Private equity firms continue to stage landings on the hedge fund beachhead. Following the lead of Texas Pacific and more recently Kohlberg Kravis Roberts, the Blackstone Group announced the creation of a new hedge fund that will focus on long/short equity. It's the firm's second hedge foray; a distressed investing vehicle launched in December 2004 currently runs $600 million. Blackstone is already one of the largest funds-of-hedge-funds managers, with about $12 billion under management. Its single-manager effort is still relatively new.
Blackstone hired Manish Mittal, a managing director at $10 billion hedge fund Perry Capital, to lead the new venture. Prior to Perry, Mittal worked at two other major hedge funds: Kingdon Capital Management and SAC Capital Advisors. He started his career as a private equity analyst at
Boston-based Highfields Capital Management, an $8 billion activist hedge fund partly credited for uncovering fraud at Enron, hit a wall with the Toronto Stock Exchange last week. The fund manager, owner of 4% of Great Canadian Gaming Corp., sent a letter to both the company and to the Toronto Stock Exchange in which it raised questions about the gaming company's plan to sell a 10% stake at a deep discount to CEO Ross McLeod.
In the letter, Highfields said that it believed that the transaction was a violation of Toronto Stock Exchange rules regarding pricing and private placements. One argument was that the exchange prohibits such discounted private placements unless approved by shareholders. Highfields was also basing its analysis on
New York Stock Exchange
rules that require shareholder approval for the issuance of more than 1% of the shares to an insider. In the end, though, the Toronto exchange ruled the Great Canadian transaction kosher. Arguably, the finding is counter to the recently fashionable belief that Canadian markets are activist-friendly.
Gaming the Spread
This column discussed
last week and how the price differential between its two different share classes represented an arbitrage possibility, at least for those who bought the B shares at a discount before the company announced plans to combine the two shares into one.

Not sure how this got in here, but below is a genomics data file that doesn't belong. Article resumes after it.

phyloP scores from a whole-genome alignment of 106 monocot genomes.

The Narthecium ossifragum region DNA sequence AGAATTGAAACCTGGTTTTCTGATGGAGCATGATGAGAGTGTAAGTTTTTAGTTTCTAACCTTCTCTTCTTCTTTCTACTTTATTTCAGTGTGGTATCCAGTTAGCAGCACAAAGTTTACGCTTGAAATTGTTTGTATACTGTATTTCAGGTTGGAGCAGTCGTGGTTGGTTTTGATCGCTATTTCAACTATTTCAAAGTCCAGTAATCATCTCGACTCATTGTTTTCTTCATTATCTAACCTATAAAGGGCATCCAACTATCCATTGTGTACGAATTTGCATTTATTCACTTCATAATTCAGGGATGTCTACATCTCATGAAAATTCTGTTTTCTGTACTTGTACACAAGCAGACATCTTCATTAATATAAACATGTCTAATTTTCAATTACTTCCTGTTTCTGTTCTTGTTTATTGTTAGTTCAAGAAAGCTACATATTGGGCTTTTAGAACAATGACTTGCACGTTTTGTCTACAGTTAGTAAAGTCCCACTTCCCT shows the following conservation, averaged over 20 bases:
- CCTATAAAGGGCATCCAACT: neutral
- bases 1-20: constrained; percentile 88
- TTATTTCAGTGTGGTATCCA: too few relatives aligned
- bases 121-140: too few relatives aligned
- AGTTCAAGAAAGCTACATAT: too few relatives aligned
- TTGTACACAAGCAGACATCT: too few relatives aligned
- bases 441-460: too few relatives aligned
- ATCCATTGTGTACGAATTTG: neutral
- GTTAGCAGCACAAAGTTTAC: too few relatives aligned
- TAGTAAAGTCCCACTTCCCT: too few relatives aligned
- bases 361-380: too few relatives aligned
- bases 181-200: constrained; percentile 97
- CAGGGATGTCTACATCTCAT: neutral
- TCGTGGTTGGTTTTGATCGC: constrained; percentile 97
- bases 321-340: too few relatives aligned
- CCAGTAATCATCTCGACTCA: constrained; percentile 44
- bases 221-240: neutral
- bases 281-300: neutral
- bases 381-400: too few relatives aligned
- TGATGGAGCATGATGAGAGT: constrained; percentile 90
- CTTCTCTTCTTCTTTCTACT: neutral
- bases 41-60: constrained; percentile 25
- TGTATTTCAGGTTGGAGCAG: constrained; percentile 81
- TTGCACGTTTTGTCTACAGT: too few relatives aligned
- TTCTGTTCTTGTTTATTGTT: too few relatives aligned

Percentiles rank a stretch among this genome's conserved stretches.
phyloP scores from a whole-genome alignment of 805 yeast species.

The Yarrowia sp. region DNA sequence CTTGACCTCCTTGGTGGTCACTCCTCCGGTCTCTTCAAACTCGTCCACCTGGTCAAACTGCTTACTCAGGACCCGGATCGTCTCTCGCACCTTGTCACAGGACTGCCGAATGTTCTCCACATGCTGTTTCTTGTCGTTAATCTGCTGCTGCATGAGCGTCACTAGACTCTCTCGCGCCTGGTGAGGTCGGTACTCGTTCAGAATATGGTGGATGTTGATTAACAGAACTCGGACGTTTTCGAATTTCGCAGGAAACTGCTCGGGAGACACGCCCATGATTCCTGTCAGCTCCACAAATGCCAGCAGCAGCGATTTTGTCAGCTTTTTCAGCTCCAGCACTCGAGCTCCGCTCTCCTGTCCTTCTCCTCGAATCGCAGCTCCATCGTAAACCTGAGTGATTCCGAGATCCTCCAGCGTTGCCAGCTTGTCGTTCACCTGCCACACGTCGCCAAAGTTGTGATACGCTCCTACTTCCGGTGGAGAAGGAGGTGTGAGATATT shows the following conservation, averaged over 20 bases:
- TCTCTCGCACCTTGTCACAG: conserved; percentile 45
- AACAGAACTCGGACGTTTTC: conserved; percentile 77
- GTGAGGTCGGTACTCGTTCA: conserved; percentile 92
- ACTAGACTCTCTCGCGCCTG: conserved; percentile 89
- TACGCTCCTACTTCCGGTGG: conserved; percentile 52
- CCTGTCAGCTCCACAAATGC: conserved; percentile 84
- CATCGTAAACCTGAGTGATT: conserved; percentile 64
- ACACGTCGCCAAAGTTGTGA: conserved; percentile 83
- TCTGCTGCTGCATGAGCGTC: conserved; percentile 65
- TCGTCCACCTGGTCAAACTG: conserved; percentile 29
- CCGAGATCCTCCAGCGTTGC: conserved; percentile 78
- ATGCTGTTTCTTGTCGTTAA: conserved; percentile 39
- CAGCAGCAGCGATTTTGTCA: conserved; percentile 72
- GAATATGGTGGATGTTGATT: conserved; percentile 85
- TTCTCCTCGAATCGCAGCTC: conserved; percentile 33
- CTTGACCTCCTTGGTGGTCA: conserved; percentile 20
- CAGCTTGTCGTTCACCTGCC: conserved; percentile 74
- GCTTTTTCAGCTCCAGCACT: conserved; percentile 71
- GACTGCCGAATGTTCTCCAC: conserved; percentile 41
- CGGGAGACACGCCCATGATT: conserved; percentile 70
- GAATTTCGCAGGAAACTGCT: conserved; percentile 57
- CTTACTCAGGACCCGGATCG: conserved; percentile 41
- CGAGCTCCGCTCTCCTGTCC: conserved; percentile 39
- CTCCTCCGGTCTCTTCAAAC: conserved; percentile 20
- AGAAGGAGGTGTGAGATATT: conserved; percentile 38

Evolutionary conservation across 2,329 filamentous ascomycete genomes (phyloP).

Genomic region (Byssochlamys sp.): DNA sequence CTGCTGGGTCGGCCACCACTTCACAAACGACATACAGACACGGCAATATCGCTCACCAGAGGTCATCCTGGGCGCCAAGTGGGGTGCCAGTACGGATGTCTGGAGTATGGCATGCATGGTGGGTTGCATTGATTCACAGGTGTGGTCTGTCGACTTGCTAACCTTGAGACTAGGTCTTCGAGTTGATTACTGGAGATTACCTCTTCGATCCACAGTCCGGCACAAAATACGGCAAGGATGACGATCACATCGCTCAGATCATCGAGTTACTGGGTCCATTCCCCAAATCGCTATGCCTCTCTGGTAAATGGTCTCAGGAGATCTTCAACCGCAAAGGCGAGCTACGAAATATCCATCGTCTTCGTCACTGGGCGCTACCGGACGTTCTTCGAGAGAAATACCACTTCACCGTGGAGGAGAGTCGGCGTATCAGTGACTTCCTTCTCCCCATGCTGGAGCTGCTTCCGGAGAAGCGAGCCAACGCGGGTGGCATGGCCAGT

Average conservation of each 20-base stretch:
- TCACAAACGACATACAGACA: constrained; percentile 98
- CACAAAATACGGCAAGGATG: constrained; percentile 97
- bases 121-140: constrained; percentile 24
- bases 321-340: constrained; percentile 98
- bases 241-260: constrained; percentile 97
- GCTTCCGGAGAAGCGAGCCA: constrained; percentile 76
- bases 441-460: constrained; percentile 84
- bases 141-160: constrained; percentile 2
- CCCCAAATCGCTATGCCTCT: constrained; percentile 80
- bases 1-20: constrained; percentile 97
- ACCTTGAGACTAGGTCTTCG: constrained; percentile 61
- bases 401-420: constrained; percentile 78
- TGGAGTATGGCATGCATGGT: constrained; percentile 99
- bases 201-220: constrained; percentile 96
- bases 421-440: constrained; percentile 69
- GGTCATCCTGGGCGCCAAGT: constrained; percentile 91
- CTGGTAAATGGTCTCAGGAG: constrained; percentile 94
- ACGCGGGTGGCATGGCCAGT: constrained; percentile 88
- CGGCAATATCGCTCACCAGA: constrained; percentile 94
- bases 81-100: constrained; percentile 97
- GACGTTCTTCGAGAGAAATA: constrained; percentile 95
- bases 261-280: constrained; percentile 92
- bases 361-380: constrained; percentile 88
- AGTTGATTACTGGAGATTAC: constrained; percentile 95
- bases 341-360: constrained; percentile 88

Here's a similar situation:
, whose class B shares trade on the NYSE under SYMBOL GME-B. In this case, there is no plan to collapse the shares, at least not yet; as a result, the discount is substantial. At approximately $45, the B shares trade at almost a $4 discount to the A shares. The two share classes have different voting rights, but the real reason for the discount is that the B shares are much less liquid than the A shares. In the past three months, average daily volume was 97,800 for the B shares versus 1 million shares for the As. It's a big difference. Still, the B shares offer some significant value, and if the company ever decides to combine both classes, a great arbitrage opportunity.
Everything seems to be falling apart at
BKF Capital Group
. At $10, the stock is at its 52-week low, which is interesting considering that the name is a pure activist play. Carl Icahn, as of December, had more than 14% of the shares. Cannell Capital Management and Steel Partners hold 9.50% and 8.77% of the shares, respectively.
Will those hedge funds be able to turn things around? They did last year when they won board seats and removed CEO John Levin. But since then, things have been chaotic and the asset-management business has been bleeding talent, particularly on the hedge fund side of the business, the crown jewel of BKF. The problems began in October with the unwinding of the event-driven portfolios, which generated approximately 41.3% of the company's 2005 revenue. The stock fell to $17 from $24.
Last week, the company announced the liquidation of portfolios run by Seth Turkeltaub and Richard Lodewick, two managers who ran $615 million and generated approximately 20.4% of the company's revenues in 2005. They are now leaving. Last Monday, the stock dropped by 16% on the news, to $10 from $13. One may wonder if Icahn is ready to cut his losses here.
The sale of Gartmore U.K., the British asset-management arm of Columbus, Ohio-based insurer
( NFS), is under way. The parent company decided last November to sell the U.K business and to retain its U.S. operations in an effort to focus on the domestic market. Asset-management valuations are quite high, and Gartmore U.K has posted strong performance over the past couple of years, partly due to the strength of its London-based hedge fund business. A person familiar with the sale says that a deal is near and that an announcement should be made over the next few weeks.
There's been a flurry of Islamic-focused hedge funds, in which banks and large institutions, especially in Europe, try to profit from the growth in the Middle East. The funds also often work hard at reaching pockets of wealthy Islamic investors. Last week, Fortis, a Belgium-based bank, launched the Arabia Fund, a fund of funds investing in hedge funds located in the Gulf region. Other institutions, prior to Fortis, have gone as far as launching Shariah-compliant hedge funds, which invest in accordance with the strict Islamic law. In February, Gabelli rolled out Gabelli Shariah Merger-Arbitrage Fund. In 2002,
created Noriba, a Bahrain-based subsidiary specializing in developing Shariah-compliant products.
It's a logistical nightmare to put together such vehicles because Shariah law prohibits profiting from debt and interest payments. In addition, the funds cannot invest in companies that generate profits in relation to certain products, such as pork, alcohol or gambling. The Arabia Fund will invest in the Middle East, but will be spared the complications of having to comply with Shariah.